Trump, GOP climate change denial hastens coal’s decline

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As Donald Trump prepares to accept the Republican nomination for President, it’s worth noting that he’s right about at least one thing: American coal use is declining rapidly, as he said in recent speech on energy.  

Ten years ago, coal supplied about three-fifths of US electricity; last year it provided less than 30% of the power mix and falling fast. Major US coal companies have lost 90% of their value in recent years, with Peabody Coal, the nation’s largest, Arch Coal Inc., and other big firms declaring bankruptcy. 

However, Trump’s claims that his climate denial approach can prevent coal’s decline — “We are going to save that coal industry, believe me,” — are entirely fatuous. In fact, the head-in-the-sand routine on climate by Republicans in Congress has already greatly contributed to coal’s collapse.  

By not coming to terms with coal’s emissions and climate change liabilities and by refusing to support climate legislation needed to fund investment in technologies to address them, the GOP has left coal with nowhere to turn. Now Trump seems intent on repeating this approach, consistently denying the overwhelming science of climate change and proposing nothing to address it. 

For years, Republican opposition to any climate legislation has helped convinced the coal industry and allies among electric utilities to oppose tens of billions of dollars in subsidies that were on offer as part of the carbon market bills.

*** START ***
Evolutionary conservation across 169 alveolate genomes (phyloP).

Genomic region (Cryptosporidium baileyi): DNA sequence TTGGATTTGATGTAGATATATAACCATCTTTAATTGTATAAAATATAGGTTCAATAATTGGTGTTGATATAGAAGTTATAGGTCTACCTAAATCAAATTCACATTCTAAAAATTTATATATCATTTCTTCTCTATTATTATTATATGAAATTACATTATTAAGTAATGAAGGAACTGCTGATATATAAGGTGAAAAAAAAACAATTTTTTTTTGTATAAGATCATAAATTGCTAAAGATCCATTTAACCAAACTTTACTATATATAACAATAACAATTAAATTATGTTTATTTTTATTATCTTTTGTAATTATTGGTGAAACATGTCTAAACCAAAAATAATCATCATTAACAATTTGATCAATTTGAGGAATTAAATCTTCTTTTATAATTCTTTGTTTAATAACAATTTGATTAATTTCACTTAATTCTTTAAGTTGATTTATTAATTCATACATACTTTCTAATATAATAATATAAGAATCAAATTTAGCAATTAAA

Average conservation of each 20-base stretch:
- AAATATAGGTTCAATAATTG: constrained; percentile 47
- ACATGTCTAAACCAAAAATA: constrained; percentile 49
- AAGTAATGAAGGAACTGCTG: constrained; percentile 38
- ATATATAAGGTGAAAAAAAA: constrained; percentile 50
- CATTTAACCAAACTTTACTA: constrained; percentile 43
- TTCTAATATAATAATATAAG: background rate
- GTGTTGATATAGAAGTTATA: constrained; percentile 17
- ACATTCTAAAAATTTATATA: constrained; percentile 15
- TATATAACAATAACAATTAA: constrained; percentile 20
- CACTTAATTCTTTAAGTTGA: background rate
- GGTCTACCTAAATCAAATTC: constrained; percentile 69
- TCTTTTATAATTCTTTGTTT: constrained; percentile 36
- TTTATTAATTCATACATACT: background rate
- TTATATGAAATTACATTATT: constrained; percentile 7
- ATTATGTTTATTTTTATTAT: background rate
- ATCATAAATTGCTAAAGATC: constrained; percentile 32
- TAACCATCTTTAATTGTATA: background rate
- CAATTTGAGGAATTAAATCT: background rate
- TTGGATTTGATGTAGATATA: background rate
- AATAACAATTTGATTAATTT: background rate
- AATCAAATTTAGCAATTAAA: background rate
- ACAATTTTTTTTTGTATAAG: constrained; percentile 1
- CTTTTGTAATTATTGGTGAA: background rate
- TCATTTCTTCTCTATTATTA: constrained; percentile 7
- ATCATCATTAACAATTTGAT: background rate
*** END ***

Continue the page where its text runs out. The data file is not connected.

Indeed, Republicans like Senate Majority Leader Mitch McConnell (R-KY) and Tea Party allies made defeating cap and trade legislation, a market approach to limiting greenhouse gas emissions, a top priority in 2009 and 2010, helping to kill the bill.  

Yet funding in the legislation for utilities was specifically intended to finance large investments in commercial scale carbon capture and storage or ‘CCS’ plants — technology that can safely and permanently sequester emissions of carbon dioxide, the main greenhouse gas.  

For at least a decade, it has been obvious that CCS would be needed to make coal more viable in an inevitably carbon-constrained US market. But Republicans wanted to use carbon pricing as campaign issue in the 2010 mid-terms and since — attacking it as “cap and tax” — never mind the actual long-term impact on coal country and the coal industry. 

Now, even as they fight a last ditch legal battle against the Obama Administration’s Clean Power Plan carbon regulations, major coal companies like Peabody and some Congressional Republicans are finally backing new bills to provide extra tax and financing incentives for deployment of carbon capture technology.  

GOP Congressman Mike Conaway of Texas has introduced legislation to extend and reform the federal tax credit to support wide scale commercial deployment of carbon capture and storage. As Republicans begin to see the writing on the wall, Conaway’s legislation has gained 30 mostly GOP co-sponsors and support from elected or appointed officials in 21 states.  

Ohio’s Republican US Senator Rob Portman, who is up for reelection, has introduced a bill that would provide CCS plants tax-free bond financing, the exact same approach used in the 1980s and ‘90s to fund the scrubbers and other power plant technologies that cleaned up much of America’s conventional air pollution and improved air quality around the country.